Mixed methods systematic review of the literature base exploring working alliance in the chiropractic profession
Background The construct of working alliance has been used to operationalise the patient–clinician relationship. Research evidence from the rehabilitation literature has established an association between the construct and several patient outcomes. The aim of this systematic literature review was to study working alliance in the chiropractic discipline. Method This review followed a mixed method systematic review methodology: EBSCO (The Allied and Complementary Medicine Database), EBSCO (MEDLINE), EBSCO PsycINFO, Web of Science Core Collection, Chiro index, and grey literature were searched for quantitative, qualitative, and mixed methods studies on 17th March 2021. Qualitative appraisal was conducted using the Mixed Methods Appraisal Tool, version 2018. The qualitative component was synthesised via thematic synthesis and explored patients’ and chiropractors’ perceptions of the nature and role of working alliance. The quantitative component was synthesised via narrative synthesis to examine how the construct has been measured in research and what its effect on clinical outcomes and patient satisfaction is. The findings were integrated in the discussion section. Results Thirty studies were included. The qualitative component found that both patients and chiropractors consider working alliance as a key factor in the treatment journey. The findings illustrated that the construct includes the bond between a patient and a chiropractor which is underpinned by trust and attentiveness to patients’ needs, values and preferences. Qualitative data also suggested that strong working alliance has the potential to improve patients’ adherence to treatment and that it is characterised by ongoing negotiation of expectations about the goals of care and the tasks involved in the treatment plan. The quantitative component highlighted that even though working alliance is relevant to the chiropractic discipline, very few studies have quantitatively measured the construct and its effect. Conclusion The findings of this review emphasise the subjective importance of working alliance in the chiropractic clinical encounter. However, there were not enough homogenous studies measuring the effect of working alliance on clinical outcomes and patient satisfaction to conduct a meta-analysis. Future research should focus on evaluating potential direct and mediated effects on patient outcomes.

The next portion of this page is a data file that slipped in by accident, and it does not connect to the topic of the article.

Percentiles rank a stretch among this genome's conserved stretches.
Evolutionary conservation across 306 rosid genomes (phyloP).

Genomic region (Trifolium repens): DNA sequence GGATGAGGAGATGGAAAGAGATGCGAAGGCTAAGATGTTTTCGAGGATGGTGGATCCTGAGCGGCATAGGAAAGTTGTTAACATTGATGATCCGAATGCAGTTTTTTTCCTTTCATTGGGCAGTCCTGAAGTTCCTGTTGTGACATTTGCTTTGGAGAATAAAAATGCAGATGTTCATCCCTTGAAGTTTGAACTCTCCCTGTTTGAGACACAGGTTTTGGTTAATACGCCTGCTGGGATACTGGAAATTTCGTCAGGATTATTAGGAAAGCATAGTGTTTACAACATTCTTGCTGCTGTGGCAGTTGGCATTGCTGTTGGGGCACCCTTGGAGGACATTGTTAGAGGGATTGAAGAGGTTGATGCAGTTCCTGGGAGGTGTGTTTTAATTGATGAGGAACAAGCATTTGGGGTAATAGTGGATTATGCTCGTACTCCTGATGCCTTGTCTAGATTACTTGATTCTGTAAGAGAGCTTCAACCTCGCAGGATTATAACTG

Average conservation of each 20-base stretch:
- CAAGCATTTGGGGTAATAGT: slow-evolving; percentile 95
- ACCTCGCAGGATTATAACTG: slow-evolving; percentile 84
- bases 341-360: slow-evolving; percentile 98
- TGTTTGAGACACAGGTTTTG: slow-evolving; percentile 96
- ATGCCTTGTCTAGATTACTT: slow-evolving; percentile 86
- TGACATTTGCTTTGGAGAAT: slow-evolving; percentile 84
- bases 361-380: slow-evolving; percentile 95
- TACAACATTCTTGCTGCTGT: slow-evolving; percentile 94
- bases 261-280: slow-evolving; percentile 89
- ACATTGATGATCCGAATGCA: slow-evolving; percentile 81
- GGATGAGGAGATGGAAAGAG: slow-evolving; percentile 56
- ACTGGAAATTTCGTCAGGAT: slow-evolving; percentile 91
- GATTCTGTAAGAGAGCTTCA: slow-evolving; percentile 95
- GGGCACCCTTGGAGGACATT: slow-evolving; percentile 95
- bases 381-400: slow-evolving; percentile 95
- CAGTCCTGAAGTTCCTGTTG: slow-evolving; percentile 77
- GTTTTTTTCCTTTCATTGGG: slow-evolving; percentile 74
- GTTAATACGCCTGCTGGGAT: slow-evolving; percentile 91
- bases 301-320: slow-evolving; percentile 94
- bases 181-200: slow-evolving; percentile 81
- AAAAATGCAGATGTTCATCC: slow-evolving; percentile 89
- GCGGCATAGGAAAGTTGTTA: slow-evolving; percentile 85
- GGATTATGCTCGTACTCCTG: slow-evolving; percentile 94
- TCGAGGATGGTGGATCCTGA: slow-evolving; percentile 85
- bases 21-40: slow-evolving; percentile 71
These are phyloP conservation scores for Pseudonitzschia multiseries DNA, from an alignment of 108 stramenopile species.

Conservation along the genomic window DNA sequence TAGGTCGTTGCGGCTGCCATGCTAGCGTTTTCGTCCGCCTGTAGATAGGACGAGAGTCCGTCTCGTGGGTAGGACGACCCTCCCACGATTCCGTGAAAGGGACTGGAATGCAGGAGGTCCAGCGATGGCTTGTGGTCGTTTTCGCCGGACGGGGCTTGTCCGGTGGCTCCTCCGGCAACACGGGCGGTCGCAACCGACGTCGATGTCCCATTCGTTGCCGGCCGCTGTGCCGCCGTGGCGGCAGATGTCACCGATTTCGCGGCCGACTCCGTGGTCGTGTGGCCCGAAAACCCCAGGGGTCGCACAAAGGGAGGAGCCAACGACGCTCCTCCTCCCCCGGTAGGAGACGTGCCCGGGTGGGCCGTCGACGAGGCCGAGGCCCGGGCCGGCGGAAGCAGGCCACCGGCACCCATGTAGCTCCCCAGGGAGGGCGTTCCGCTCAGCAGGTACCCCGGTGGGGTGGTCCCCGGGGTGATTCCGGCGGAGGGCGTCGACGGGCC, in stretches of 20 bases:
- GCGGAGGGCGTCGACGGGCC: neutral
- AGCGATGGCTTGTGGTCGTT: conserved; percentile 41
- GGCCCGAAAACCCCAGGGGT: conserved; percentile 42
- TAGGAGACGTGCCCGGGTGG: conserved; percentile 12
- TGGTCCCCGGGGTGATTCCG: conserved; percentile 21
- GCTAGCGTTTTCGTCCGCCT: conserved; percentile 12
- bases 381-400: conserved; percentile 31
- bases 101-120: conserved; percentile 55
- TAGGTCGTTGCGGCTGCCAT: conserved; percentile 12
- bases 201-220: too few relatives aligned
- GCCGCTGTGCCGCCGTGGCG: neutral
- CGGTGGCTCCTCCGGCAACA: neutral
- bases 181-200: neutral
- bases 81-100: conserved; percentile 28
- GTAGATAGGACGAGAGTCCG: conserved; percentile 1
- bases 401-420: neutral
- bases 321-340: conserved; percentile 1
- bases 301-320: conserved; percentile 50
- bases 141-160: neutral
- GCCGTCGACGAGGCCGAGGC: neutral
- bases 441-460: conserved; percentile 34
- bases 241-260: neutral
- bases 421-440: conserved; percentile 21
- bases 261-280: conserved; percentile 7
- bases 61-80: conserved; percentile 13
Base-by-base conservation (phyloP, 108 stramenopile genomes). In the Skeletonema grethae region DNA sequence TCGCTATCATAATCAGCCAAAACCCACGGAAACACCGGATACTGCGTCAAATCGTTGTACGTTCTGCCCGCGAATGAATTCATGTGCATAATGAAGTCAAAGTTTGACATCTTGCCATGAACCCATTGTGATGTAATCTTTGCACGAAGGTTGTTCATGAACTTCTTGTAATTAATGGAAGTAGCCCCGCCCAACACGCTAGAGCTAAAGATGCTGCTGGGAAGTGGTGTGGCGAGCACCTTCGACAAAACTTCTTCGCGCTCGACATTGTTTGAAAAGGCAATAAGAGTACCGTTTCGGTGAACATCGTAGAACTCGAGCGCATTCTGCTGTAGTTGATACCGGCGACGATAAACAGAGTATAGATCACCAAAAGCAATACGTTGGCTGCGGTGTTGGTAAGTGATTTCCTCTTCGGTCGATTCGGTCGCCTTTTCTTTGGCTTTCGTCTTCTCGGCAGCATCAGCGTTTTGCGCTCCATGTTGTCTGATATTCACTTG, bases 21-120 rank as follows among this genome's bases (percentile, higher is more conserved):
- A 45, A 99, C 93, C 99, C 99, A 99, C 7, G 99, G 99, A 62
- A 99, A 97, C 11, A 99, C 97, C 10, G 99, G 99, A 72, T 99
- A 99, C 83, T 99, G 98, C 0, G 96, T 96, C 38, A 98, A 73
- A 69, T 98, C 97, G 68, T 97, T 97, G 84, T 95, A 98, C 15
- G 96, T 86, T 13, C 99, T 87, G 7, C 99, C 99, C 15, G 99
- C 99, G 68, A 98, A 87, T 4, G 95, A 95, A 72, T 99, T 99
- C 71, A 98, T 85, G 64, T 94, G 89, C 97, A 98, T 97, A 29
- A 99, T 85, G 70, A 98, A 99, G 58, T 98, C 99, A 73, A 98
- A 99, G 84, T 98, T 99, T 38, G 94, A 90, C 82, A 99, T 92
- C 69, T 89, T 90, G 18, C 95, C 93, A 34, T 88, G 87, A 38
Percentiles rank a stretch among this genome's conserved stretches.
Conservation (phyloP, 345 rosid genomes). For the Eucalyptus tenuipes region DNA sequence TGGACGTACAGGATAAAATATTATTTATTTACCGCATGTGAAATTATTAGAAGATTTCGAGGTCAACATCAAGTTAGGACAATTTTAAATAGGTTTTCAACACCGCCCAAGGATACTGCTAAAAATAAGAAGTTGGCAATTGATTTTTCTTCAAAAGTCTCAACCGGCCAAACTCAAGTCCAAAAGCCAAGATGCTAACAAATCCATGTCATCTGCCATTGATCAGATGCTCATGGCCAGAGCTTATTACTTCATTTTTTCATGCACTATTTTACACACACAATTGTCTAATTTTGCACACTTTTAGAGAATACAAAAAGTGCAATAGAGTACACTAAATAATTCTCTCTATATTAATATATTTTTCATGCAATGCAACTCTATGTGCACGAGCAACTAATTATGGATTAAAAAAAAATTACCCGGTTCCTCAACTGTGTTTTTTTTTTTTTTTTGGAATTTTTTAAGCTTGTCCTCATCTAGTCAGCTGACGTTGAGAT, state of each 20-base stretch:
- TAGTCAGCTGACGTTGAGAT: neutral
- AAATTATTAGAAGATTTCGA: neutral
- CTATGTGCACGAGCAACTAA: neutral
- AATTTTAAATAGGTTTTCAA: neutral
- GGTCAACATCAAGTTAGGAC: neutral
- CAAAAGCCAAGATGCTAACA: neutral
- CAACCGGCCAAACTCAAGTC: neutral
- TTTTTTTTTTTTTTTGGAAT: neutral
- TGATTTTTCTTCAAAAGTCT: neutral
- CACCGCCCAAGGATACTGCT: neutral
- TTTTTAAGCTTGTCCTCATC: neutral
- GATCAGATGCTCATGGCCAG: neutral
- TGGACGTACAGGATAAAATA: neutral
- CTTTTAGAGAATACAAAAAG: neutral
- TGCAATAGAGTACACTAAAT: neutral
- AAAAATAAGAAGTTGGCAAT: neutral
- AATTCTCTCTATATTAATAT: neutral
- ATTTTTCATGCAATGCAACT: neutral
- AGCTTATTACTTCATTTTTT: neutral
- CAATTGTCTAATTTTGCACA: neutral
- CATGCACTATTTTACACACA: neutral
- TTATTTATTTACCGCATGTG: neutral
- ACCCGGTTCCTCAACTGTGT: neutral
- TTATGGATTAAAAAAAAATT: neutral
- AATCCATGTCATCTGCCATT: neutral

Bishop, Felicity L.